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Fun 'Green' Eco-Games To Help Children Learn About The Environment

Updated on April 23, 2013

Are your children thinking 'green'?

Well, there is no time like the present to consciously keep a tab on what is happening in your immediate environment, country and the earth as a whole. Even the most unconcerned person will realize that there is generally something dreadfully wrong with how the world treats it's environment. Children are naturally fascinated with weird bugs, magnificent cats, enormous mammals, plants that eat insects, rushing waterfalls, mud pits, erupting volcanoes and the list goes on infinitely. If they understand more of how ecosystems are being negatively affected by human practices, they will practice the right things and even become strong activists. Here are a few games that can foster such an understanding and appreciation for the earth.

Image by Andresr
Image by Andresr

Let's Save Our Earth is a non-competitive but collaborative team game. The object of the game is to obtain more trees on the journey to the finish. Trees are obtained upon answering questions correctly, and children can learn what is right and good for the environment through a set of friendly and powerful Eco-Angels. On the otherhand, the Schmutzies are the complete opposite - they are ugly and treat the environment badly. Losing turns or having to go backwards in spaces can be as a result on landing on a Schmutzie spot or answering incorrectly.

Courtesy of
Courtesy of

Earthopoly is a game that was invented by Late For The Sky from the prototype of Monopoly, with the aim of this game being to protect the environment by buying properties, collecting carbon credits and exchanging them for clean air. It is quite a powerful approach that can encourage children to see how wealth can be practically used to protect the earth. Even the very material that is used to make this game is eco-friendly ~

  • all the paper is recycled
  • The ink is vegetable oil-based ink.
  • The game pieces are made from recycled material and natural materal.
  • the outer wrapping is made from Earthfirst PLA film which is a bio-plastic.

Late For Sky has produced a HUGE variety of board games similar to Earthopoly such as Garden-Opoly, Ocean-Opoly as Bug-Opoly.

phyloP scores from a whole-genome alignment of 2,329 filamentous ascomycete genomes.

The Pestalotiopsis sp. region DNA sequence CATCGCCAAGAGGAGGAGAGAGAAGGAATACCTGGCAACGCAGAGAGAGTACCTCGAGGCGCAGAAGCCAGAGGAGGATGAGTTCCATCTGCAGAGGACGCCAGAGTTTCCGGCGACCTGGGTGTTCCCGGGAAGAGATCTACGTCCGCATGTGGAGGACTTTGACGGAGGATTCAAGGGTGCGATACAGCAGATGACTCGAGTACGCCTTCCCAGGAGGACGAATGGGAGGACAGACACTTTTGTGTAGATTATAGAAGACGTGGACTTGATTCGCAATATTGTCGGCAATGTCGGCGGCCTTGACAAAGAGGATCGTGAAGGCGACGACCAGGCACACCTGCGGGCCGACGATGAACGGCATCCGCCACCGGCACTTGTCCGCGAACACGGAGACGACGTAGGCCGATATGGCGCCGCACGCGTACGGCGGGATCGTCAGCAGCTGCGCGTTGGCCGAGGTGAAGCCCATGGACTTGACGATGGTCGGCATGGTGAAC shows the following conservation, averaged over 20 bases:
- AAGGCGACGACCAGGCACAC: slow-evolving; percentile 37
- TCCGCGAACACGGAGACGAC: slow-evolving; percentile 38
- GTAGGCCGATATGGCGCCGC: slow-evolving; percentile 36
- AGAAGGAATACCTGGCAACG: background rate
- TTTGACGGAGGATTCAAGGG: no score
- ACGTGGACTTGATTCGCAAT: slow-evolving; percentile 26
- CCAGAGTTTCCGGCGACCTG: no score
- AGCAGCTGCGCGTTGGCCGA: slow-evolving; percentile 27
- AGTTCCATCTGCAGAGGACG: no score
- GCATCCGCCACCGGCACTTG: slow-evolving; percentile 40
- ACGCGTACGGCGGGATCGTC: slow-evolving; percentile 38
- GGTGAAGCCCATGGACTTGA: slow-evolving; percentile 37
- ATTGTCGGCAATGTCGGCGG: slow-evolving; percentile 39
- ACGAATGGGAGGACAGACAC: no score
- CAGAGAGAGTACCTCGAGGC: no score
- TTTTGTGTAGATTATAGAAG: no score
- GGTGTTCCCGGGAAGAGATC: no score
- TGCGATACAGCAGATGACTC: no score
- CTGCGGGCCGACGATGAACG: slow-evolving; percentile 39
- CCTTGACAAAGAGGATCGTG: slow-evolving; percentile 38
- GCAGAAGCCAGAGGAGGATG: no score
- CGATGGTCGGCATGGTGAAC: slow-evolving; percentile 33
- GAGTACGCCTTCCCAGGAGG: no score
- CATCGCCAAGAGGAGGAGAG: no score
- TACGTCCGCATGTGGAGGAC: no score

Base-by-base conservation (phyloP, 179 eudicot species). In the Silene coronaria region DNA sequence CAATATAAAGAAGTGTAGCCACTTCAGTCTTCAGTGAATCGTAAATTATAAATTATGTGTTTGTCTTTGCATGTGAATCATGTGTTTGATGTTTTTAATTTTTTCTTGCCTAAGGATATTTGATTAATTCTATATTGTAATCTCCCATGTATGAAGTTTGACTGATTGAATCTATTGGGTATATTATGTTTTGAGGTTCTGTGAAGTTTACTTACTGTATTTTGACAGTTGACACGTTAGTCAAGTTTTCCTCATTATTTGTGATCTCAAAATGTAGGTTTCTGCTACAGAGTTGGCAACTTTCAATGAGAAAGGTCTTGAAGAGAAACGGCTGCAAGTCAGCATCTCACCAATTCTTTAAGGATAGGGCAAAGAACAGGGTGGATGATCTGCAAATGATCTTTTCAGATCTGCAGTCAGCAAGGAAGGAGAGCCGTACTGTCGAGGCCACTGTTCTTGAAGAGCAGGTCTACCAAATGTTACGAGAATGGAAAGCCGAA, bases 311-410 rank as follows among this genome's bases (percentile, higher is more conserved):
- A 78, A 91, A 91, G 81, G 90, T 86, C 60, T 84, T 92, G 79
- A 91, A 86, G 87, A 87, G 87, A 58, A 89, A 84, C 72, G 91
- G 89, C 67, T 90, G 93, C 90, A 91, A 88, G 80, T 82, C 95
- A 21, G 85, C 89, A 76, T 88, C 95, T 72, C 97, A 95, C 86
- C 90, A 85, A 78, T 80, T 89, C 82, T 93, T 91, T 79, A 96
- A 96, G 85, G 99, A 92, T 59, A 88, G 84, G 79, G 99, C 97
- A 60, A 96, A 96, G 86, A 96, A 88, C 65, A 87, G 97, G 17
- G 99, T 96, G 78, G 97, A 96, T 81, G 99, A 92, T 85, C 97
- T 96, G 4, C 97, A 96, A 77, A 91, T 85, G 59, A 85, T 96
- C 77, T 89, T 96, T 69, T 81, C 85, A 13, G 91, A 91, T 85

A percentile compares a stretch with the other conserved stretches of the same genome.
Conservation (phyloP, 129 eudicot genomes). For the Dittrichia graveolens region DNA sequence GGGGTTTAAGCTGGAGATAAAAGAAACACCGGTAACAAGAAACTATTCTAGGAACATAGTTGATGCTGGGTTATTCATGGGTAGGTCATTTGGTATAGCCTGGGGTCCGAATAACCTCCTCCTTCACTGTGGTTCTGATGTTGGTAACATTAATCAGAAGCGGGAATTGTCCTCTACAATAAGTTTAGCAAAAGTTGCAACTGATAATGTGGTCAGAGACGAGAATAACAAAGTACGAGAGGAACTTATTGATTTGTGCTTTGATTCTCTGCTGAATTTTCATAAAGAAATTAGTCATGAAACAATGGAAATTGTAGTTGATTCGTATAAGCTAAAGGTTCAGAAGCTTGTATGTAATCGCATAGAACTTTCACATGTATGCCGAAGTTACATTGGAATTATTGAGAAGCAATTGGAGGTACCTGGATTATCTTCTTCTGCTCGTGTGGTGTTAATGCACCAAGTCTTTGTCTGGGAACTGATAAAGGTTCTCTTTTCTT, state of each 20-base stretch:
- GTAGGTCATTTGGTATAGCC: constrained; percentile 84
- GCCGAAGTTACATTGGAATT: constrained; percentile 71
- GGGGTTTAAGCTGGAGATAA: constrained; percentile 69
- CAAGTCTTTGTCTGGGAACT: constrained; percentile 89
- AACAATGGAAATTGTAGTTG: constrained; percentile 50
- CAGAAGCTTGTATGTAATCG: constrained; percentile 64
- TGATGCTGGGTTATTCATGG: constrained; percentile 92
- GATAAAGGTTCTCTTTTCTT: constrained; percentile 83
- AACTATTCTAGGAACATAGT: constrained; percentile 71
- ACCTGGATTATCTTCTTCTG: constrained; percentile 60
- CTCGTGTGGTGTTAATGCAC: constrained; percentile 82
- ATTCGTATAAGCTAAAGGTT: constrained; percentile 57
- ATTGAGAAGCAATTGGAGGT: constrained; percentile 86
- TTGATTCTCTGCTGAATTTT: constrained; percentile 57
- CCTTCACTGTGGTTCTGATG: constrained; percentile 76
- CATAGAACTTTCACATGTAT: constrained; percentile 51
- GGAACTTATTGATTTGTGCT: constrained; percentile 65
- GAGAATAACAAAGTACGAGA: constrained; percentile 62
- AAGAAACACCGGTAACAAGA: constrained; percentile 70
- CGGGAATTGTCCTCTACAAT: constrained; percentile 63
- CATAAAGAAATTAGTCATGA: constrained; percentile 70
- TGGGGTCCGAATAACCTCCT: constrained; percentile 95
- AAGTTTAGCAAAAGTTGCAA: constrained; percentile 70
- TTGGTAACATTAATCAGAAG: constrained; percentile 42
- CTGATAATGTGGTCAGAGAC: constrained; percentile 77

Bioviva The Thrilling Voyage into the heart of Nature Board Game is an adventure game for children from ages 8 and up. Explore the world and unravel the awesome story of the earth! Travel strategically to particular locations and answer questions about Nature and the Environment. When you answer correctly, you will be awarded with an eco-point and the privilege to draw an eco-card. The aim of the game is to reach the objective printed on the Destination Card drawn at the start of the game.

Cooperative Game of Consultation Decision Making and Natural Selection is a friendly game invented by Family Pastimes for children from about 4 years old. The aim is to save the Little Creatures and get them safely home before Max the Tomcat gets them! The special dice have black or green on each face. The black face will move Max, and the green face will move the Little Creatures. Children can understand what it means for creatures to survive, and work together in making the best decisions to save them.

Eco Dome is a simulation kit that can help a child (in fact a person of any age) to understand the growth of an ecosystem. A child can understand exactly what global warming is, as this kit makes it possible to monitor and control the weather. You can create storms and even grow food using the thermal turbines. Watch the water cycle in action, and see the life cycle of plants. This kit is absolutely fun and educational.


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    • theblackedition profile image

      Shane Brown-Daniels 7 years ago from Jamaica

      Yeh, and just to think that these are just some of a number of good games. Children have enormous learning capacity, and that should be tapped into. Thank you chirls :)

    • chirls profile image

      chirls 7 years ago from Indiana (for now)

      You've listed some really interesting games here. I agree that it's a great idea to get kids engaged with environmental issues at an early age. Thanks!